Political turbulence ahead

Political turbulence ahead

With both the UK and US having made sharp changes in political direction in the past year, Alan Dron visited Farnborough where experts came together last week to offer insights for UK aerospace companies considering how to cope with future uncertainties.

Political turbulence ahead

The UK’s forthcoming departure from the European Union (EU) poses major uncertainties for the country’s aerospace industry, according to senior economists and trade association specialists.

Speaking at an international trade seminar at Farnborough, the spiritual home of British aviation, they said the range of possible outcomes of the Brexit process could be either positive or extremely damaging to UK companies in the sector.

The seminar, organised by US-based supply chain solutions specialists Seko Logistics, focused both on Brexit and the unpredictable nature of the Trump administration in the US.

An example of that unpredictability arose during the course of the seminar; news broke that the administration had taken the first step toward overhauling the North American Free Trade Agreement by formally notifying Congress of its plans to renegotiate the pact with Canada and Mexico.

Four visions of the future

Setting the scene for the forthcoming Brexit negotiations Markus Kuger, senior economist with business services organisation Dun & Bradstreet, laid out four potential scenarios.

The worst possible outcome, he said, would be the breakdown of the ‘divorce’ negotiations between the UK and EU and the imposition of World Trade Organization tariffs. That would be damaging for both parties, but especially the UK. Such a situation had become more likely than previously due to the UK government’s insistence that a ‘bad deal was worse than no deal’.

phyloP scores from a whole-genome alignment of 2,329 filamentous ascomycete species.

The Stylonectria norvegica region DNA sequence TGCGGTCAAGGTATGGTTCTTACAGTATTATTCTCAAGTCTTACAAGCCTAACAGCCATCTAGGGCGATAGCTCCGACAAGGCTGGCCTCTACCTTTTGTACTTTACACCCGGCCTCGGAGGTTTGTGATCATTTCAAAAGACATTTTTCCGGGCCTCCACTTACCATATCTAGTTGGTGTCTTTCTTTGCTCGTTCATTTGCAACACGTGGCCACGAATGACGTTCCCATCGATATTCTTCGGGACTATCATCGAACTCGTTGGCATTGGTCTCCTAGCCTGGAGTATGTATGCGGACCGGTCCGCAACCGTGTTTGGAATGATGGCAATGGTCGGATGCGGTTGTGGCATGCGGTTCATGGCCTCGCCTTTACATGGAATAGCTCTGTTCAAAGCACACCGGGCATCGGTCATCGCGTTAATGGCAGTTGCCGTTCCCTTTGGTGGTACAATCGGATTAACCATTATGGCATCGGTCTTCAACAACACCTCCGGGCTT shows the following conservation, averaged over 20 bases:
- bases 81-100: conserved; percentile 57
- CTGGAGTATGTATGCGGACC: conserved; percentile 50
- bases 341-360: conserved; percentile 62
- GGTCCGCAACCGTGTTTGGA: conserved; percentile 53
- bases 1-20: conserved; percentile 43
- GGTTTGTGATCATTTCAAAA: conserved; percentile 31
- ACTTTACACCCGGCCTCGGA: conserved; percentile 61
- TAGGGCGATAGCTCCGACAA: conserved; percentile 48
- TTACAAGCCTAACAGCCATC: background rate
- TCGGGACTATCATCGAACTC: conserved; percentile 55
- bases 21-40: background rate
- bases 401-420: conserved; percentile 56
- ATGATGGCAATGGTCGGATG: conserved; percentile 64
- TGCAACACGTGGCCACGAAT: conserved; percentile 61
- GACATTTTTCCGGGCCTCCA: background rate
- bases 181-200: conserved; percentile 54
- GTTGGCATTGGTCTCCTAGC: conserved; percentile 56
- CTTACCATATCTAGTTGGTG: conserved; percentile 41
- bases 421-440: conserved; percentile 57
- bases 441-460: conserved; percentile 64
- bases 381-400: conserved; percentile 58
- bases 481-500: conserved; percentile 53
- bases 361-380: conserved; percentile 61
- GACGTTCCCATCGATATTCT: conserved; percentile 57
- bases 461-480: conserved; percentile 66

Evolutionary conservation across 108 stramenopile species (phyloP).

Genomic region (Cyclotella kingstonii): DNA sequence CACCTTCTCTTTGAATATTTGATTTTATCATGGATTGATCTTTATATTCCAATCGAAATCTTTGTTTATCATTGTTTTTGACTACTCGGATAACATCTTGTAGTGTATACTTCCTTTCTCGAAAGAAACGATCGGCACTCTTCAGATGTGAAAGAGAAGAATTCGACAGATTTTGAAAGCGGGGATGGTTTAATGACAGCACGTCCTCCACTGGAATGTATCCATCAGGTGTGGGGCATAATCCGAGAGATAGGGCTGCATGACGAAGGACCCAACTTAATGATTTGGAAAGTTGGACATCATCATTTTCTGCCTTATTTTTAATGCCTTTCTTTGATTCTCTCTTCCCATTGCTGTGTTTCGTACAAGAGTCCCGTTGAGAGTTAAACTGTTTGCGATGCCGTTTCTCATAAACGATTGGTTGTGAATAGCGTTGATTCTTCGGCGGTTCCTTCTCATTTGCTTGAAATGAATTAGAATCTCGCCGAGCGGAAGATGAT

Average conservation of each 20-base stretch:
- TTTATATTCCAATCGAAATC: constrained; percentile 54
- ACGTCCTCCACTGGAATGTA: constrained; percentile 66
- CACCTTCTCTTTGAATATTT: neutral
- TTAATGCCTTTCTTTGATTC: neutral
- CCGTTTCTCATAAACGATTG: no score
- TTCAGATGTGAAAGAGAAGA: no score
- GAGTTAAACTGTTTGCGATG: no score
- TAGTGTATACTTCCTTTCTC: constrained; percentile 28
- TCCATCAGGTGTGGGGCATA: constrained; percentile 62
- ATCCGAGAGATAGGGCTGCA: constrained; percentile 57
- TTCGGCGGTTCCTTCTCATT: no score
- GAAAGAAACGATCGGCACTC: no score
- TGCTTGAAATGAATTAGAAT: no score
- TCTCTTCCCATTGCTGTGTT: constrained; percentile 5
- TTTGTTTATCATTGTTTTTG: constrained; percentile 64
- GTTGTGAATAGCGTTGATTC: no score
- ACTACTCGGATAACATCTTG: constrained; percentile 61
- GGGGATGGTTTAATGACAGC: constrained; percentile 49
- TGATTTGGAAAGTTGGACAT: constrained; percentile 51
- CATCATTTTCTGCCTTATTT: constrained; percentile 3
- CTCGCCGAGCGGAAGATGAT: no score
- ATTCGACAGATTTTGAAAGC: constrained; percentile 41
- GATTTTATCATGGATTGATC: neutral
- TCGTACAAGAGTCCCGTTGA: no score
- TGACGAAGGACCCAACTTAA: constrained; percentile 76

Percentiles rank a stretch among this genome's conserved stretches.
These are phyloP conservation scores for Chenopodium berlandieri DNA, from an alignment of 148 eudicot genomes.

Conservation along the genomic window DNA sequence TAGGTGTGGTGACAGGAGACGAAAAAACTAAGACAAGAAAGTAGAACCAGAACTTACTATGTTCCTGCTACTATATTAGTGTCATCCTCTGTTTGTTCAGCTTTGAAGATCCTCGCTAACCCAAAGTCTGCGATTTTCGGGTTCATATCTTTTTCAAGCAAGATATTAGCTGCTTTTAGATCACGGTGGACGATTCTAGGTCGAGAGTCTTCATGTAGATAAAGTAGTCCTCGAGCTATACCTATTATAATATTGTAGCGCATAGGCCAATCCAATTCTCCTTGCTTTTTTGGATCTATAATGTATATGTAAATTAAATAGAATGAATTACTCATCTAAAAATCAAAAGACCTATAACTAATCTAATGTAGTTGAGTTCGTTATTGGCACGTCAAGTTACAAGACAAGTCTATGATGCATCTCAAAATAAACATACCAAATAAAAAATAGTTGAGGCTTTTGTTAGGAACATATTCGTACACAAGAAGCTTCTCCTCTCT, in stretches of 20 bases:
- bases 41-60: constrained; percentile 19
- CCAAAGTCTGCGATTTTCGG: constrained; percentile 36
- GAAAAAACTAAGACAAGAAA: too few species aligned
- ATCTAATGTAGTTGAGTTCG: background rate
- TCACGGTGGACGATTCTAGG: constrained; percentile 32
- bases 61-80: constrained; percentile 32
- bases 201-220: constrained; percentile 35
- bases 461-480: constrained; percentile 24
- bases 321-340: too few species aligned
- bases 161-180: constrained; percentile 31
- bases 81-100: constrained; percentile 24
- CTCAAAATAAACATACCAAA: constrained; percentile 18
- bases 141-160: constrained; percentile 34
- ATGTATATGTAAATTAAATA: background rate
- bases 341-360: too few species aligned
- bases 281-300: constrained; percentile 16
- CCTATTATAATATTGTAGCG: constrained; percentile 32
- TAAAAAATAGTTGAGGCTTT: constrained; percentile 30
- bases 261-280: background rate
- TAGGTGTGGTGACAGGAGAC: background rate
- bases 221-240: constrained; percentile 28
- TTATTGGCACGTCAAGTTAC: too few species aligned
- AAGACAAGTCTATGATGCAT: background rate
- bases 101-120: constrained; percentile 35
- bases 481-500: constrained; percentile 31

The best possible outcome – and still the most likely, said Kuger – was an ‘amicable divorce’, with the UK leaving the EU in 2019.

However, it was highly unlikely that a free trade agreement between the parties could be agreed within the next two years. That would likely mean some form of transition agreement post-2019, during which the EU would insist on the continuation of EU rules and the legal supremacy of the European Court of Justice until the free trade agreement was settled, a process that was likely to take a further two to three years.

Prepare for impact

Kuger’s opinion was backed up by Jeegar Kakkad, chief economist and policy director of ADS Group, the UK’s aerospace, defence and security trade body, who set out the potential impact of Brexit on the aerospace and defence sector.

 

“Everything we’ve heard from government and industry suggests a three-year timetable – that is, we leave in 2019, but with three years of further negotiations.”

By Jeegar Kakkad, chief economist and policy director, ADS Group

The initial effect of the June 2016 vote to leave the EU had been a slump in the value of sterling. That had made UK companies’ prices more attractive to overseas buyers. However, “A weak pound isn’t the basis for global competitiveness. [UK companies] have won some short-term orders, but it’s not a basis for long-term competitiveness.”

The UK government wanted to be free of compulsory payments to the EU and wanted the freedom to negotiate its own international trade deals, but was willing to ‘pay to play’, to get access to specific aspects of the market, he said.

“Our approach as a trade association is that we didn’t want Brexit to happen,” he admitted, “but after the vote we took the very pragmatic view that we had to work with government to get the best outcome for our members.”

As one of the UK’s foremost industrial sectors – the others being motor vehicles and financial services – ADS wanted the UK government to see aerospace as a priority case.